Weird sentence of the day:
‘Longevity of tenure is further supported by Southworth (2006) who cite a traditional period of 20 years to harvest a headteacher’
in D Barrett-Baxendale, and D Burton, ‘Twenty-First Century Headteacher: pedagogue, visionary leader or both?’ In School Leadership and Management
(also known as ‘crash blossoms‘, as Lauren the Linguist tells me)
From The Age:
Anger over release of man convicted of murdering doctor shot dead on footpath.
Hmm. Can you murder someone who’s already been shot dead?
Taken from Toby Litt’s Hospital:
The boy stumbled out of the shower of the 14th floor stairwell, now thick with panicking, escaping people.
(Why yes, apparently I do only read books with red and white covers)
From The Age:
Police hunt knife-wielding milk bar bandit
I guess there’s always a bad egg — even amongst milk bars.
I guess the young woman in this picture is called 99% Fat Free Special K? With a name like that, I bet she got teased at school. . .
From, as usual, The Age:
A Paris laboratory found the left-hand fingerprint on the work drawn in ink and chalk in January and established that it was “very similar” to one found on a da Vinci work in the Vatican, said laboratory director Jean Penicault on Tuesday.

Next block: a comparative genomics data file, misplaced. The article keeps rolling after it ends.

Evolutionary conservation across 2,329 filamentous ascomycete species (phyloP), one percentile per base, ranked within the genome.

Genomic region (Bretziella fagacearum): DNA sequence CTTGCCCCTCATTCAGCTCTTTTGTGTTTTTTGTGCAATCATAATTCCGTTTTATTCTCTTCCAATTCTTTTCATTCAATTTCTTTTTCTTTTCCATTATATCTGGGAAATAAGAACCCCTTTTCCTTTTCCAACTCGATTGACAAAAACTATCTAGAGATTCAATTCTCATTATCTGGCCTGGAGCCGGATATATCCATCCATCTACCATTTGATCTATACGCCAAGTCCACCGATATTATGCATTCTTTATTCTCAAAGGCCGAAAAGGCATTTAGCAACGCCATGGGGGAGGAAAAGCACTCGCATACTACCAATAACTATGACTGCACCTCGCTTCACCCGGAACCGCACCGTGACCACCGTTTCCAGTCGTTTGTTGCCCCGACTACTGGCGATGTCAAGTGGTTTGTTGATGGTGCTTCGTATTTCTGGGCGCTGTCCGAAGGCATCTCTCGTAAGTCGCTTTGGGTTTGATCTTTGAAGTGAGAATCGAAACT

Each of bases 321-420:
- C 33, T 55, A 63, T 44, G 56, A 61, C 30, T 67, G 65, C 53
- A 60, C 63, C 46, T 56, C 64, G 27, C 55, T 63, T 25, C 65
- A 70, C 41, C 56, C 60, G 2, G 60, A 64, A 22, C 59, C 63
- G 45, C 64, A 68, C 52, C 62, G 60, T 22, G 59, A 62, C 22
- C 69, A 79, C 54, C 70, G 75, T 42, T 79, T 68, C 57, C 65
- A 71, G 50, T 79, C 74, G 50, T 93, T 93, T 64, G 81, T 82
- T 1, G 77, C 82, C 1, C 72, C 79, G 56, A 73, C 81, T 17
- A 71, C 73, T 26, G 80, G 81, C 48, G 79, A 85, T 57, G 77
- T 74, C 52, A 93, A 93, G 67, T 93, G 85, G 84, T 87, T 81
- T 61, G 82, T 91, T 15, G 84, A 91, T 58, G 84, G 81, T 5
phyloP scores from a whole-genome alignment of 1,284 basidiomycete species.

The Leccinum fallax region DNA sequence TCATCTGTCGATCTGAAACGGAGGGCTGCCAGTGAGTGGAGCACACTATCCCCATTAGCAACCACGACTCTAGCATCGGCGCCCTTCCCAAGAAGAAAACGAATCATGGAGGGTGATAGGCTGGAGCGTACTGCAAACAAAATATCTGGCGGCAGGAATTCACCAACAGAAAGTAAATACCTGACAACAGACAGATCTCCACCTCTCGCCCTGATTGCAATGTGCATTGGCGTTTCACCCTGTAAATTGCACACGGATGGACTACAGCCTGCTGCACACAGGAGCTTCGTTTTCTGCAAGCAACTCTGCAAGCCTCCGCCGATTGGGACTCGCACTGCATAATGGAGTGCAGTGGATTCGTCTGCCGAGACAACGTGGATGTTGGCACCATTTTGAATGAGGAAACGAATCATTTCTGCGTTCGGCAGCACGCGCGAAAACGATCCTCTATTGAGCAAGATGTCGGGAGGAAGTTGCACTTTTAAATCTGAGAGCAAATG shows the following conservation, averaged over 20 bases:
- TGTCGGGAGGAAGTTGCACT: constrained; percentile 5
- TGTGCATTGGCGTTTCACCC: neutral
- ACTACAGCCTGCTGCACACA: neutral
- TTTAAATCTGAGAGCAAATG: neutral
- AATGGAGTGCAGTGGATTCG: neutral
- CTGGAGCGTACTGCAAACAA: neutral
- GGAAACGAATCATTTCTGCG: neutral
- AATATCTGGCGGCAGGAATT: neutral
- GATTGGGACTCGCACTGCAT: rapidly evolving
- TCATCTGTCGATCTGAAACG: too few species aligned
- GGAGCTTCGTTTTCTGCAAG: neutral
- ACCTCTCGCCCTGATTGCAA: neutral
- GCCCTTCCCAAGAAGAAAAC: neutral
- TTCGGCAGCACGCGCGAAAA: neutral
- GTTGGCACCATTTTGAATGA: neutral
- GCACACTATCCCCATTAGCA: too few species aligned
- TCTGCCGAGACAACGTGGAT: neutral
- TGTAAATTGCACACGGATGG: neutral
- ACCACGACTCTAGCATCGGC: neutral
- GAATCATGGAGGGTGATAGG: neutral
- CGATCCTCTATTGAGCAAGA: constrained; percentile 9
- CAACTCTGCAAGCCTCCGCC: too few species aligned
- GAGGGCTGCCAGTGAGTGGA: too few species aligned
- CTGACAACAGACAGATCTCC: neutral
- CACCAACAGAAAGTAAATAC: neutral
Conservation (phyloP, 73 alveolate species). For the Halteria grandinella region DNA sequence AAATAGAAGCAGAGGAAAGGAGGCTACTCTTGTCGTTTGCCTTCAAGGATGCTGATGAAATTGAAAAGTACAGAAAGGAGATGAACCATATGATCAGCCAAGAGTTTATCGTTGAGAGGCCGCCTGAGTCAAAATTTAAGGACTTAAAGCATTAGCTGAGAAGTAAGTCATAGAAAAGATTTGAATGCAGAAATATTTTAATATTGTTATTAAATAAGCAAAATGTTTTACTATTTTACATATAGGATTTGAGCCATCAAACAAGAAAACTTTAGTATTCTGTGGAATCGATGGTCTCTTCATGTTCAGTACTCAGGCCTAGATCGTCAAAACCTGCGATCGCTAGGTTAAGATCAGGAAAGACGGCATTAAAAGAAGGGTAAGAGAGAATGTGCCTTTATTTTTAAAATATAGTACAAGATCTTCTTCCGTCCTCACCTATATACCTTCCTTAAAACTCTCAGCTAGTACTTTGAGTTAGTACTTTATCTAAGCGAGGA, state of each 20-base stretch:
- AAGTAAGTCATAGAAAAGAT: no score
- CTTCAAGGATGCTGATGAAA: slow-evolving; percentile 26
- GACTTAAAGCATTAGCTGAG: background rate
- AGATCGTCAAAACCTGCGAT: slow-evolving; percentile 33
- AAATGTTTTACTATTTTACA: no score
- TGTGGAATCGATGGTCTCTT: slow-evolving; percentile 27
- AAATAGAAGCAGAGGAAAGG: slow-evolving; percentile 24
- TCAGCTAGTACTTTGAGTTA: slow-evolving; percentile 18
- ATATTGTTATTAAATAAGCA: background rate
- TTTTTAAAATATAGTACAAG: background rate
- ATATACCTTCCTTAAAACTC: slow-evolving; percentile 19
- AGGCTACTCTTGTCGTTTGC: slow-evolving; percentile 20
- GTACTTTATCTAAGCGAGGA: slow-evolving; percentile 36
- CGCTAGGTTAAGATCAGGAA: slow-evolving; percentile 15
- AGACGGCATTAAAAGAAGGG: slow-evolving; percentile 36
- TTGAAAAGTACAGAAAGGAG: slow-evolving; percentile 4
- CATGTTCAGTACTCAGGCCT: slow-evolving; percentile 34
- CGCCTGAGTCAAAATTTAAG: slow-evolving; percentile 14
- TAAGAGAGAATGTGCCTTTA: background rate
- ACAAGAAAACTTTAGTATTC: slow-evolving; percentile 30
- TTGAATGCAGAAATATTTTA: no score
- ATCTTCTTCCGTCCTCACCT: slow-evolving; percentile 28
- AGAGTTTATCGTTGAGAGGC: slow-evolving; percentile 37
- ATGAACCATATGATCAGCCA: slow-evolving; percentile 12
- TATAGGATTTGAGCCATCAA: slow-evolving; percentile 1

Well, given that it was apparently only drawn in January, [...]
Sentence of the day:
‘In the present study, inter-scorer reliability based on 28 definitions, 2 definitions per word randomly chosen from all children in our sample, resulted in a kappa of .96’
I realised I wasn’t the target audience for this article when I read ‘kappa’ and thought instantly of the open-skulled Japanese monster.
The ebook version of Paper Cities (through Senses Five Press) has gone live on Amazon. It’s a great collection containing short stories by authors such as Kaaron Warren, Ben Peek, Jay Lake, Cat Sparks, and, er, me.
Taken from an article by K Sewell et al, Journal of Education for Teaching, Vol 35 No 1:
‘She felt unable to express her views to her tutor as she felt pressurised into being positive about the course’
Dr Elizabeth Blackburn, who pioneered the study of telomeres, has become the first Australian woman to win a Nobel Prize.
I even know what telomeres are, thanks to Scott Sigler’s Infected and Contagious, which I’ve been listening to on my walks to and from work. And who says that sci fi about terrifying triangle monster diseases [...]